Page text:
For those who sail or fly into Norfolk today, the luscious rolling hills and turquoise lagoon evoke feelings of awe for the island is a splendid sight. From the air the island seems small rising from the deep blue in volcanic waves. It’s hard to imagine that an island of such size could hold volumes of history and then there’s the first glimpse of World Heritage Listed Kingston.
All four of Norfolk’s settlements centre around this historic capital, a town called after Lieutenant Phillip Gidley King, the man in charge of transforming Norfolk Island into a sister colony for the fledgling Port Jackson community of the First Fleet.
Norfolk’s beautiful shores have conjured a range of human emotions throughout the island’s history. Arriving by Polynesian canoe around 400AD, the island’s earliest known settlers found relief from a vast blue ocean.
Fast forward to the year 1788 and a small band of settlers on board HMS Supply looked to the uninhabited island with great determination and promise. Several decades later and hardened convicts would view Norfolk’s foreshore with impending doom.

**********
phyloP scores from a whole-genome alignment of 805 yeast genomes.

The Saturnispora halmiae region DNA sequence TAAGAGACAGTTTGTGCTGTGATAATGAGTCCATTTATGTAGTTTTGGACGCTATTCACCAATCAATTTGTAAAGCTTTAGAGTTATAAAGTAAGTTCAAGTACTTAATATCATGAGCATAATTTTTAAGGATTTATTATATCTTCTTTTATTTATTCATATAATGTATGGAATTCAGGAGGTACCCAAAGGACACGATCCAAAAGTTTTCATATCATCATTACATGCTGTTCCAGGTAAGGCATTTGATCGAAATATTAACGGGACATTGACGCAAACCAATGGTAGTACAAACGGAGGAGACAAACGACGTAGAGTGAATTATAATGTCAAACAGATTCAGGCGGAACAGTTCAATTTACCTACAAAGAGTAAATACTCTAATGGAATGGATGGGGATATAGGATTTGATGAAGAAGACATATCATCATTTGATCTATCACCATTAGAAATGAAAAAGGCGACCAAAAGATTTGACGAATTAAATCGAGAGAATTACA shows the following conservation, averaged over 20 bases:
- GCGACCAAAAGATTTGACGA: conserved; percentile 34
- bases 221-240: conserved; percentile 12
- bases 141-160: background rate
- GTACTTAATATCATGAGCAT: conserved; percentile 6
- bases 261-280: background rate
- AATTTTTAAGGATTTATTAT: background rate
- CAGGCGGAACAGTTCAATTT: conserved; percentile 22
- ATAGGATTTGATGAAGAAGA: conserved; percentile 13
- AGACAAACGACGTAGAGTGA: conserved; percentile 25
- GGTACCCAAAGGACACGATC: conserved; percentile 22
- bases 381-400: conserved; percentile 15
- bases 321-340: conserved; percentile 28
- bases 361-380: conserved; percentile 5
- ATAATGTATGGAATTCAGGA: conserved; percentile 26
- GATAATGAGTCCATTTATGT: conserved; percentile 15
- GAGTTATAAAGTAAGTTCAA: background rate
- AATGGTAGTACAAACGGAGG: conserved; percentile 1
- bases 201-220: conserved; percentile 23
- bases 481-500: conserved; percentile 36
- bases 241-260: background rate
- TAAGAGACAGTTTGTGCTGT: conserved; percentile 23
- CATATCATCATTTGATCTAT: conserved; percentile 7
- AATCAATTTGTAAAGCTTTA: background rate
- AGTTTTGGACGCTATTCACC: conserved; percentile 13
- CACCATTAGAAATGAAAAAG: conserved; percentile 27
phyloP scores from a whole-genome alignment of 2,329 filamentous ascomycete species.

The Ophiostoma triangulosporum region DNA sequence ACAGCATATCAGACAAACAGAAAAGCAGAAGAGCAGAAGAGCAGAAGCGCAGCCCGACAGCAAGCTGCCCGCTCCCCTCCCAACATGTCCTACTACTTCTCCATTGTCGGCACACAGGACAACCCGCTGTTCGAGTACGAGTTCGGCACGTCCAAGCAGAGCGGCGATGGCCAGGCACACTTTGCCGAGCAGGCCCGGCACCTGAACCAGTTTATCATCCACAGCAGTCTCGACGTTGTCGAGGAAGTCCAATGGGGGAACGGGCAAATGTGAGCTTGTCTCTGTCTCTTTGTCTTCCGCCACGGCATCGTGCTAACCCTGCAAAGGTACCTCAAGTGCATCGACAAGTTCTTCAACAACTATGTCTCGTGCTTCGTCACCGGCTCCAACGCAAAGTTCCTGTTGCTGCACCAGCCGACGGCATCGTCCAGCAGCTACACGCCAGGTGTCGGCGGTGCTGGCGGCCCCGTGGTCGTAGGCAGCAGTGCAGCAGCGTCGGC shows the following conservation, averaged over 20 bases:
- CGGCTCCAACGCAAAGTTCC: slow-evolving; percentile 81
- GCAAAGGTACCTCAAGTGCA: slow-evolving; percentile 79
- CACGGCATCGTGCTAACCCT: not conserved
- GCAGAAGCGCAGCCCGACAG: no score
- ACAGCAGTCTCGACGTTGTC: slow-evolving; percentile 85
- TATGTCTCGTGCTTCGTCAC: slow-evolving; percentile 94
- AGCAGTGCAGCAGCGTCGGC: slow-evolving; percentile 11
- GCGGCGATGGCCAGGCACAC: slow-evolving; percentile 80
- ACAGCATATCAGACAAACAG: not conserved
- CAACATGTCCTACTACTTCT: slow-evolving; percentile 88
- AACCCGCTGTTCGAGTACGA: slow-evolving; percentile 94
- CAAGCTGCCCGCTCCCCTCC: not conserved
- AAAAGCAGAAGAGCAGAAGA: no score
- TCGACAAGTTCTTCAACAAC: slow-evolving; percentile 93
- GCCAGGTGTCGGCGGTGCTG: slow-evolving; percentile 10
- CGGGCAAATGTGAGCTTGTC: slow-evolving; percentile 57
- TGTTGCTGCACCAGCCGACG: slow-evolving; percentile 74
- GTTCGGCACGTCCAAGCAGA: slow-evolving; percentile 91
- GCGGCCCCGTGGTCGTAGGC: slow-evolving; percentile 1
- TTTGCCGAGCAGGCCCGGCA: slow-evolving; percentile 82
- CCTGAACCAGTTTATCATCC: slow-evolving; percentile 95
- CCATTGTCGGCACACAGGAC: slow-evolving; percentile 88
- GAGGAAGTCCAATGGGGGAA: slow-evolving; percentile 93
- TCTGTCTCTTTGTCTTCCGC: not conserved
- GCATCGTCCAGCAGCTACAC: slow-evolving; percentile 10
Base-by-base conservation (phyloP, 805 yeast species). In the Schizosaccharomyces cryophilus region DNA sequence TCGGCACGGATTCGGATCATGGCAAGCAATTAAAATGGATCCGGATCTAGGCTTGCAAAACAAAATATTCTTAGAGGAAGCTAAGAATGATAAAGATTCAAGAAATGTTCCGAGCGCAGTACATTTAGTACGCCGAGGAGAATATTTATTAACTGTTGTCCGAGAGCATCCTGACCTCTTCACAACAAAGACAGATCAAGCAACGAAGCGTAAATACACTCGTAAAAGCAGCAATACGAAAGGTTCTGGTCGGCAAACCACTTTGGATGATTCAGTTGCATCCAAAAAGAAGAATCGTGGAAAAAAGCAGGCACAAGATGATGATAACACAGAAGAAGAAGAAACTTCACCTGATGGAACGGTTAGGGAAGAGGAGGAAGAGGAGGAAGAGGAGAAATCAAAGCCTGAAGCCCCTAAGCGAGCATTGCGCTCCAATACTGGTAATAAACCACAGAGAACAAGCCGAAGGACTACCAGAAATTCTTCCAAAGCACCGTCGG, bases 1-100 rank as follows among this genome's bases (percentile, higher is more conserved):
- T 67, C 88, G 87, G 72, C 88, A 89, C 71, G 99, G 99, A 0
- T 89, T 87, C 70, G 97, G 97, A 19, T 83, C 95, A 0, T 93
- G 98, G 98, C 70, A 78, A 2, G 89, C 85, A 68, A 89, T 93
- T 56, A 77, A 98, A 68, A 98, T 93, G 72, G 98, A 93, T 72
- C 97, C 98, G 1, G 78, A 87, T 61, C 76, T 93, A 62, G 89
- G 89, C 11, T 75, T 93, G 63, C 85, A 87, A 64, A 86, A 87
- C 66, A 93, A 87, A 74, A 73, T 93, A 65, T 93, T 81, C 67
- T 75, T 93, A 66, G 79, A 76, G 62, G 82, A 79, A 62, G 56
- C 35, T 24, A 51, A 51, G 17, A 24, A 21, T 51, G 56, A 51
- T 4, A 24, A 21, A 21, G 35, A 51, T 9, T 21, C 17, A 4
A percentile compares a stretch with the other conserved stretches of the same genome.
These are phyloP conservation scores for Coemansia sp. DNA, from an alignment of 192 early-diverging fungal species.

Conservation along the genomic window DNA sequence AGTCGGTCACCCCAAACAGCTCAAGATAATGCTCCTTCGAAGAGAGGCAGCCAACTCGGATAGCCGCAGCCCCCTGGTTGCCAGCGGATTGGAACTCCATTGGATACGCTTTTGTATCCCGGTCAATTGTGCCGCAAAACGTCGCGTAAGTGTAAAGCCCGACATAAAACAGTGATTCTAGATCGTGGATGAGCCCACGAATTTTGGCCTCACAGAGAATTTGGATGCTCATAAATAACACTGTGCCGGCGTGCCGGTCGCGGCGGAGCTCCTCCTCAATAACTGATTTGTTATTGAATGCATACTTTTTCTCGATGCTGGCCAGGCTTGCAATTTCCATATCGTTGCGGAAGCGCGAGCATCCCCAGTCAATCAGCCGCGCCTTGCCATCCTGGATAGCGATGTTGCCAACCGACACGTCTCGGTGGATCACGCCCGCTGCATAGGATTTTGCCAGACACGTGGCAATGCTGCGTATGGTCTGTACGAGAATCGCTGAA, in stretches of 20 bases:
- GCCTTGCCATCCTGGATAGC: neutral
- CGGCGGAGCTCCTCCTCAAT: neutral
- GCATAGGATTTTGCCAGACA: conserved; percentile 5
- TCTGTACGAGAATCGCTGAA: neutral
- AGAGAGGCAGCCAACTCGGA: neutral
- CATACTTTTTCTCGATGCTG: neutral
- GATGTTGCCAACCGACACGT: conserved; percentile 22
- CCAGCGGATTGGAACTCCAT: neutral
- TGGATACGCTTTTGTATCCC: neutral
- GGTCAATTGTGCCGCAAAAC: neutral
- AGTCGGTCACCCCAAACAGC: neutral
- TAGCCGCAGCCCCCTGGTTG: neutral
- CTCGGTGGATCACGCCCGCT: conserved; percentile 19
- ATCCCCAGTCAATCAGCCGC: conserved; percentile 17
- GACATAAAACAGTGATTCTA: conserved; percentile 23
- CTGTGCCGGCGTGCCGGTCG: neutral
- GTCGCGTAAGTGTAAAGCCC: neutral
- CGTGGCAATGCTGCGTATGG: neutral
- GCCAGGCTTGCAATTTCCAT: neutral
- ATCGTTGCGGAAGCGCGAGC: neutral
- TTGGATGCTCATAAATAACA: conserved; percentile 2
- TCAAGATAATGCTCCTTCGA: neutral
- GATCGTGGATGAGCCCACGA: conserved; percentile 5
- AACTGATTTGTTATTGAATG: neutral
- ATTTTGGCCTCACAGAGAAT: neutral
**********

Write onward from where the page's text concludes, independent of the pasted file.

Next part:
Then in 1865 a new chapter in the island’s history began with the hope and faith of an entire Pitcairn Island population. For this last wave of settlers, their first sightings of Norfolk Island signified new beginnings and home.
The current custodians of Norfolk Island are descended from the British mutineers and their Polynesian companions who famously sailed the stolen HMS Bounty to Pitcairn, then watched it burn into the ocean, sealing their fate. Relocating to Norfolk Island some sixty-six years later, the Piticairners added their own chapter of intrigue to Norfolk’s story. The many layers of Norfolk’s history combine to create a tale unlike any other.
The eight island families who arrived on 8th June 1856, on the Morayshire from Pitcairn were Adams, Christian, Evans, Nobbs, Young, Buffett, Quintal and McCoy.